State and local governments and nonprofits that receive federal money often must complete Single Audits, also known as OMB A-133 audits. These ensure monies are spent properly according to the different program requirements, and that the relevant organizations only have to go through one consistent audit event.

However, the Office of Management and Budget (OMB) has proposed changes to the audit structure that could have direct and indirect impacts, including decreasing the number of organizations required to undertake a Single Audit.

“A lot of organizations may say, ‘this is great, I don’t have to pay for a Single Audit anymore,’” says Daniel L. Wander, CPA, director of assurance services at SS&G. “But if this does go through, they may need to react to it fairly early to determine what their funders are going to require in terms of any changes or additional procedures.”

Smart Business spoke with Wander about the proposed changes and their impact.

What are the proposed changes?

As of February, the OMB recommended that the annual spending threshold for federal funds that require an organization to have a Single Audit be raised from $500,000 to $750,000. This is partly because of inflation — the last threshold increase was in 2003 — and partly to increase efficiency. The American Institute of CPAs indicated last year that entities receiving less than $1 million in federal funds made up about 24 percent of the total Single Audits but only covered 1 percent of total expenditures. The audits for organizations receiving more than $3 million in federal funds, however, accounted for about 97 percent of total federal expenditures.

Once an organization determines it must undertake a Single Audit, major programs over a certain threshold undergo a compliance audit, at least on some kind of rotational basis, where the auditor renders an opinion. The OMB proposal also raises this threshold from $300,000 to $500,000.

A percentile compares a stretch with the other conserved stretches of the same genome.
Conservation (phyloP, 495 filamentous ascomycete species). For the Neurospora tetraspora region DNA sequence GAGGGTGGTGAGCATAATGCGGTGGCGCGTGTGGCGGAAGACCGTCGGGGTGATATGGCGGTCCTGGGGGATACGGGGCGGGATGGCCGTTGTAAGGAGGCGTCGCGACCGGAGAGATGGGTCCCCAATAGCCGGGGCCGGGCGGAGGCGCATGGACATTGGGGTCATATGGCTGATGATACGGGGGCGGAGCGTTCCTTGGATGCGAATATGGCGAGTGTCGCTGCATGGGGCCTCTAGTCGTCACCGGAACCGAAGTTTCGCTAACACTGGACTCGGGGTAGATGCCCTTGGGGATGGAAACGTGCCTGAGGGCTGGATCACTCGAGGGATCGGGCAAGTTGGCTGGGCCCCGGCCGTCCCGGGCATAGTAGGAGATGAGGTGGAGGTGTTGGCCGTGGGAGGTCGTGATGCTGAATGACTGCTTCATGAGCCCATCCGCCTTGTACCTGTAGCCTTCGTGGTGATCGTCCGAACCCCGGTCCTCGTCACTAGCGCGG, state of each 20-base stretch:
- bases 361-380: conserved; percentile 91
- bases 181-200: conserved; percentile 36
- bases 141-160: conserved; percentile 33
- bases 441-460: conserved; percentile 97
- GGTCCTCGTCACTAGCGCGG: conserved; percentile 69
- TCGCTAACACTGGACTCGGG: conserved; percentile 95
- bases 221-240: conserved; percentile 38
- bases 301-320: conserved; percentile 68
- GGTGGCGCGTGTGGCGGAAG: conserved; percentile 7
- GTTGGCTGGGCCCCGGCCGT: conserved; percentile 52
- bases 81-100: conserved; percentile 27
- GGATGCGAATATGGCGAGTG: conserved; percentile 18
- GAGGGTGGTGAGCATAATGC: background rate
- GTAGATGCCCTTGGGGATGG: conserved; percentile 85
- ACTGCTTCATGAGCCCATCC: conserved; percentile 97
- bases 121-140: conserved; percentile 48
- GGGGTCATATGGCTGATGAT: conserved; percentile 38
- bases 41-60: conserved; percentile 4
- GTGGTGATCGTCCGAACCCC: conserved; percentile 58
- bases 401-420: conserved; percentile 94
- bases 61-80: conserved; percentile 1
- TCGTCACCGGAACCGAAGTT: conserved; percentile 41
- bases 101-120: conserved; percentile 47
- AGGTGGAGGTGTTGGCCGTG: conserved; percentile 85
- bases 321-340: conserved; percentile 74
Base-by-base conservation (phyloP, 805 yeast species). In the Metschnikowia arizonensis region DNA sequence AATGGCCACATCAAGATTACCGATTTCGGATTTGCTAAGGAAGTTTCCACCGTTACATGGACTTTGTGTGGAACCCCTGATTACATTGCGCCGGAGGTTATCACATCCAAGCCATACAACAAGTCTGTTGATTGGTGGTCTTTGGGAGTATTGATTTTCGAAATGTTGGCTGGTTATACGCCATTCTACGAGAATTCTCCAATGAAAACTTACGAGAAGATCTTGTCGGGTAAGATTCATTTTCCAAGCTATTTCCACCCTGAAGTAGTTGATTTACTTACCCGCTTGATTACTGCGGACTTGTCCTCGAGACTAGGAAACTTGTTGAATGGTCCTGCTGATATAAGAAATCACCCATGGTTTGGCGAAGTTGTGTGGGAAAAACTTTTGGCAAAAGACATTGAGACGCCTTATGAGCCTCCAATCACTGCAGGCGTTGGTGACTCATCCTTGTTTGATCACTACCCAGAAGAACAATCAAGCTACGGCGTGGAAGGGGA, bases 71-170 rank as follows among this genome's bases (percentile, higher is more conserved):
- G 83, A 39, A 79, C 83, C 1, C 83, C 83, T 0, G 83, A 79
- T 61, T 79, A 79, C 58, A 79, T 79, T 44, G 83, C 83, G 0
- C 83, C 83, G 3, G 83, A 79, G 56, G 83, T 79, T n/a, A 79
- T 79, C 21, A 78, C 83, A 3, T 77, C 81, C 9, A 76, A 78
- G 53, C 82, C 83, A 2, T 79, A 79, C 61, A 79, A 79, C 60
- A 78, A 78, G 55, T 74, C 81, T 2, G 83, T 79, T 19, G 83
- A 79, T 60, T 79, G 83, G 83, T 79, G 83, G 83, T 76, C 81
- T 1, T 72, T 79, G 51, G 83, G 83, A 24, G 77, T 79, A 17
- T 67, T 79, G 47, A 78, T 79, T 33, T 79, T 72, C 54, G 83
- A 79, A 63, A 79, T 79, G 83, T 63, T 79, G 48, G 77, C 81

Another change is the coverage rules for high risk and low risk auditees. Coverage means program dollars covered in the compliance audit as a major program. OMB is talking about reducing the coverage rules to 40 percent for high risk and 20 percent for low risk auditees, from 50 percent and 25 percent, respectively.

Finally, OMB wants to streamline the compliance testing areas from 14 to six, focusing on areas where money is going to be misspent, and putting a number of cost and administrative principle guides into one central document.

What’s the timeline on these changes?

The changes are still in proposal form, and the comment period has been extended to June 2. Therefore, the earliest the changes would be in effect would probably be beginning July 1, 2014, giving people a chance to plan.

What might be the impact of the changes?

The direct effect will be fewer entities required to have Single Audits. However, they will still need to follow federal rules and regulations, and could be subject to audits by either state or federal organizations that want to come in specifically.

A fallout may be more state or local entity involvement through audits or additional requirements in order to fulfill state or local monitoring responsibilities. Currently, these organizations get automatic easy oversight from receiving Single Audits each year.

What are some next steps for nonprofits?

First, if nonprofits have anything specific to say, use the extended comment period. Then, reach out at least to your major funders, usually state, local or county agencies, and open a dialog so there are no surprises. How do the funders think they will react? Will they be putting in additional requirements as part of their oversight?

A nonprofit’s costs may go down but it may need to reallocate. If a nonprofit is subject to a Single Audit, the cost can come from the federal portion of your budget. If somebody else is imposing certain audit costs, you’ll need to talk to that organization about where that’s going to be allowable. If Ohio is requiring something additional, it ought to be paid with state money.

Hopefully, no one begins to believe auditors won’t be looking at this anymore. You still have to comply with the federal regulations, and there’s a chance someone will look at your spending at some point.

Daniel L. Wander, CPA, is a director, Assurance Services, at SS&G. Reach him at (800) 869-1834 or


Save the Date: You have until June 2, to provide comments on the proposed revisions to OMB Circular A-133 and related grant reforms. The OMB must receive comments electronically.


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